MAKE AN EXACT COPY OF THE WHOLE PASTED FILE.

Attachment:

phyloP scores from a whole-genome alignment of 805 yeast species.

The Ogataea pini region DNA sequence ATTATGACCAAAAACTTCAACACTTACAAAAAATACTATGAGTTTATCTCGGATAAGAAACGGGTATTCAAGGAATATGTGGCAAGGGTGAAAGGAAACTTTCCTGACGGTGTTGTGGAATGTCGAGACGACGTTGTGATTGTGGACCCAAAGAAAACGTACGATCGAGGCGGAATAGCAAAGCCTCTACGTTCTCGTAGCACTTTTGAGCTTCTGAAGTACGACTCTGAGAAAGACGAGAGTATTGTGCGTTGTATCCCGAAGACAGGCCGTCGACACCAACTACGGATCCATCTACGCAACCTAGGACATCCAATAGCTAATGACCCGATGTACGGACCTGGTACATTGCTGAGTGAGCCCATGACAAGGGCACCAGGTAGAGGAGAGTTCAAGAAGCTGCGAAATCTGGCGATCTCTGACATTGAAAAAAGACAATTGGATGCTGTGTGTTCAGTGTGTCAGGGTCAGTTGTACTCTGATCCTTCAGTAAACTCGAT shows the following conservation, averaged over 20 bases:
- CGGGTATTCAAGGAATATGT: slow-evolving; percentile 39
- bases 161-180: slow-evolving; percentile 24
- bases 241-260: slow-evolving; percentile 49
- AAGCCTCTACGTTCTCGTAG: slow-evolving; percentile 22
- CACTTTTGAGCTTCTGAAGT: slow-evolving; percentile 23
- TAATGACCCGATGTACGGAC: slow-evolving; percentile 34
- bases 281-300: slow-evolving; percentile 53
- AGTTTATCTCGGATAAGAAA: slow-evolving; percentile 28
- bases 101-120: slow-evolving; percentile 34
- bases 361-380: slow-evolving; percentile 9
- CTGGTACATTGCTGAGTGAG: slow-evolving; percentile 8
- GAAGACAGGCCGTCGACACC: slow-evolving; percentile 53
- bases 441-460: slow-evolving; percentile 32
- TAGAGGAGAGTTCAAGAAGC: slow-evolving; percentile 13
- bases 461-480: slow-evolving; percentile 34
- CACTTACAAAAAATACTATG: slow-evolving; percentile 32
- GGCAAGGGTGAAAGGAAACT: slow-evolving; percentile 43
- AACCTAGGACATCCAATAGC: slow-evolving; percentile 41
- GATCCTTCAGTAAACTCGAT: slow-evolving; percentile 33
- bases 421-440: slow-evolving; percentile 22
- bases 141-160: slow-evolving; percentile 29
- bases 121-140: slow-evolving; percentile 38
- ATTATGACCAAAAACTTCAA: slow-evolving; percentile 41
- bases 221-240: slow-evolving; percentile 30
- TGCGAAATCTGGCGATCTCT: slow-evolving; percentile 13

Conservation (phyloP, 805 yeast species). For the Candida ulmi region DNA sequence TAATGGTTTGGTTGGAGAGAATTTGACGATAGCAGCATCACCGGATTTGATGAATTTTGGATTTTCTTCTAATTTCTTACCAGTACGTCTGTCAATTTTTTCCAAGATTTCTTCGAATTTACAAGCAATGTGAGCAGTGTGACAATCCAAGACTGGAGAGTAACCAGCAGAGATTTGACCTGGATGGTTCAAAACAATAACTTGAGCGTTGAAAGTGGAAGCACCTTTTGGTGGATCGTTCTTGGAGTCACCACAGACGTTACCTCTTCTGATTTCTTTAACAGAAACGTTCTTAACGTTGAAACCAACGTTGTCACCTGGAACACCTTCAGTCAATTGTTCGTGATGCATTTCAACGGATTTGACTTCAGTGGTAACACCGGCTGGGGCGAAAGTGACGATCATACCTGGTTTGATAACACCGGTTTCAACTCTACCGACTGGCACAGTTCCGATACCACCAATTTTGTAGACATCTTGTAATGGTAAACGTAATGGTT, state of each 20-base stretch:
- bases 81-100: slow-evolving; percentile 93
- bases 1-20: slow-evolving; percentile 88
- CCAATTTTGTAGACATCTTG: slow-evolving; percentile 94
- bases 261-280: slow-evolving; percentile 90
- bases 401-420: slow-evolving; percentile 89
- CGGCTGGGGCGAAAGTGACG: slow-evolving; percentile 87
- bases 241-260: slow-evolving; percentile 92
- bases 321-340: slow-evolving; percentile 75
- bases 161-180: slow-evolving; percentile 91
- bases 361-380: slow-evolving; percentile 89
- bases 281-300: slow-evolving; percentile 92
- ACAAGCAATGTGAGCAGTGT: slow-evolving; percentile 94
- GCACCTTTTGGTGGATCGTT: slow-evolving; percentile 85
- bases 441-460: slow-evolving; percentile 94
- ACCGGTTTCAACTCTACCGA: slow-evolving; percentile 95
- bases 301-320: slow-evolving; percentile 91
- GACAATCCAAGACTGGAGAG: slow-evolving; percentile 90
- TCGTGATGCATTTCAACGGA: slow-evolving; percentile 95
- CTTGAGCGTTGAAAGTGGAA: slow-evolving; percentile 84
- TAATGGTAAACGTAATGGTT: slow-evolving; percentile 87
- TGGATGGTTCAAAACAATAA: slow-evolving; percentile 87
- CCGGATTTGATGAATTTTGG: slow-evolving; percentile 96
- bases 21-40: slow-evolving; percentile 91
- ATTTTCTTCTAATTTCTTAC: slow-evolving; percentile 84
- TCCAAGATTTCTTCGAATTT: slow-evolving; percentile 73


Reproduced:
phyloP scores from a whole-genome alignment of 805 yeast species.

The Ogataea pini region DNA sequence ATTATGACCAAAAACTTCAACACTTACAAAAAATACTATGAGTTTATCTCGGATAAGAAACGGGTATTCAAGGAATATGTGGCAAGGGTGAAAGGAAACTTTCCTGACGGTGTTGTGGAATGTCGAGACGACGTTGTGATTGTGGACCCAAAGAAAACGTACGATCGAGGCGGAATAGCAAAGCCTCTACGTTCTCGTAGCACTTTTGAGCTTCTGAAGTACGACTCTGAGAAAGACGAGAGTATTGTGCGTTGTATCCCGAAGACAGGCCGTCGACACCAACTACGGATCCATCTACGCAACCTAGGACATCCAATAGCTAATGACCCGATGTACGGACCTGGTACATTGCTGAGTGAGCCCATGACAAGGGCACCAGGTAGAGGAGAGTTCAAGAAGCTGCGAAATCTGGCGATCTCTGACATTGAAAAAAGACAATTGGATGCTGTGTGTTCAGTGTGTCAGGGTCAGTTGTACTCTGATCCTTCAGTAAACTCGAT shows the following conservation, averaged over 20 bases:
- CGGGTATTCAAGGAATATGT: slow-evolving; percentile 39
- bases 161-180: slow-evolving; percentile 24
- bases 241-260: slow-evolving; percentile 49
- AAGCCTCTACGTTCTCGTAG: slow-evolving; percentile 22
- CACTTTTGAGCTTCTGAAGT: slow-evolving; percentile 23
- TAATGACCCGATGTACGGAC: slow-evolving; percentile 34
- bases 281-300: slow-evolving; percentile 53
- AGTTTATCTCGGATAAGAAA: slow-evolving; percentile 28
- bases 101-120: slow-evolving; percentile 34
- bases 361-380: slow-evolving; percentile 9
- CTGGTACATTGCTGAGTGAG: slow-evolving; percentile 8
- GAAGACAGGCCGTCGACACC: slow-evolving; percentile 53
- bases 441-460: slow-evolving; percentile 32
- TAGAGGAGAGTTCAAGAAGC: slow-evolving; percentile 13
- bases 461-480: slow-evolving; percentile 34
- CACTTACAAAAAATACTATG: slow-evolving; percentile 32
- GGCAAGGGTGAAAGGAAACT: slow-evolving; percentile 43
- AACCTAGGACATCCAATAGC: slow-evolving; percentile 41
- GATCCTTCAGTAAACTCGAT: slow-evolving; percentile 33
- bases 421-440: slow-evolving; percentile 22
- bases 141-160: slow-evolving; percentile 29
- bases 121-140: slow-evolving; percentile 38
- ATTATGACCAAAAACTTCAA: slow-evolving; percentile 41
- bases 221-240: slow-evolving; percentile 30
- TGCGAAATCTGGCGATCTCT: slow-evolving; percentile 13

Conservation (phyloP, 805 yeast species). For the Candida ulmi region DNA sequence TAATGGTTTGGTTGGAGAGAATTTGACGATAGCAGCATCACCGGATTTGATGAATTTTGGATTTTCTTCTAATTTCTTACCAGTACGTCTGTCAATTTTTTCCAAGATTTCTTCGAATTTACAAGCAATGTGAGCAGTGTGACAATCCAAGACTGGAGAGTAACCAGCAGAGATTTGACCTGGATGGTTCAAAACAATAACTTGAGCGTTGAAAGTGGAAGCACCTTTTGGTGGATCGTTCTTGGAGTCACCACAGACGTTACCTCTTCTGATTTCTTTAACAGAAACGTTCTTAACGTTGAAACCAACGTTGTCACCTGGAACACCTTCAGTCAATTGTTCGTGATGCATTTCAACGGATTTGACTTCAGTGGTAACACCGGCTGGGGCGAAAGTGACGATCATACCTGGTTTGATAACACCGGTTTCAACTCTACCGACTGGCACAGTTCCGATACCACCAATTTTGTAGACATCTTGTAATGGTAAACGTAATGGTT, state of each 20-base stretch:
- bases 81-100: slow-evolving; percentile 93
- bases 1-20: slow-evolving; percentile 88
- CCAATTTTGTAGACATCTTG: slow-evolving; percentile 94
- bases 261-280: slow-evolving; percentile 90
- bases 401-420: slow-evolving; percentile 89
- CGGCTGGGGCGAAAGTGACG: slow-evolving; percentile 87
- bases 241-260: slow-evolving; percentile 92
- bases 321-340: slow-evolving; percentile 75
- bases 161-180: slow-evolving; percentile 91
- bases 361-380: slow-evolving; percentile 89
- bases 281-300: slow-evolving; percentile 92
- ACAAGCAATGTGAGCAGTGT: slow-evolving; percentile 94
- GCACCTTTTGGTGGATCGTT: slow-evolving; percentile 85
- bases 441-460: slow-evolving; percentile 94
- ACCGGTTTCAACTCTACCGA: slow-evolving; percentile 95
- bases 301-320: slow-evolving; percentile 91
- GACAATCCAAGACTGGAGAG: slow-evolving; percentile 90
- TCGTGATGCATTTCAACGGA: slow-evolving; percentile 95
- CTTGAGCGTTGAAAGTGGAA: slow-evolving; percentile 84
- TAATGGTAAACGTAATGGTT: slow-evolving; percentile 87
- TGGATGGTTCAAAACAATAA: slow-evolving; percentile 87
- CCGGATTTGATGAATTTTGG: slow-evolving; percentile 96
- bases 21-40: slow-evolving; percentile 91
- ATTTTCTTCTAATTTCTTAC: slow-evolving; percentile 84
- TCCAAGATTTCTTCGAATTT: slow-evolving; percentile 73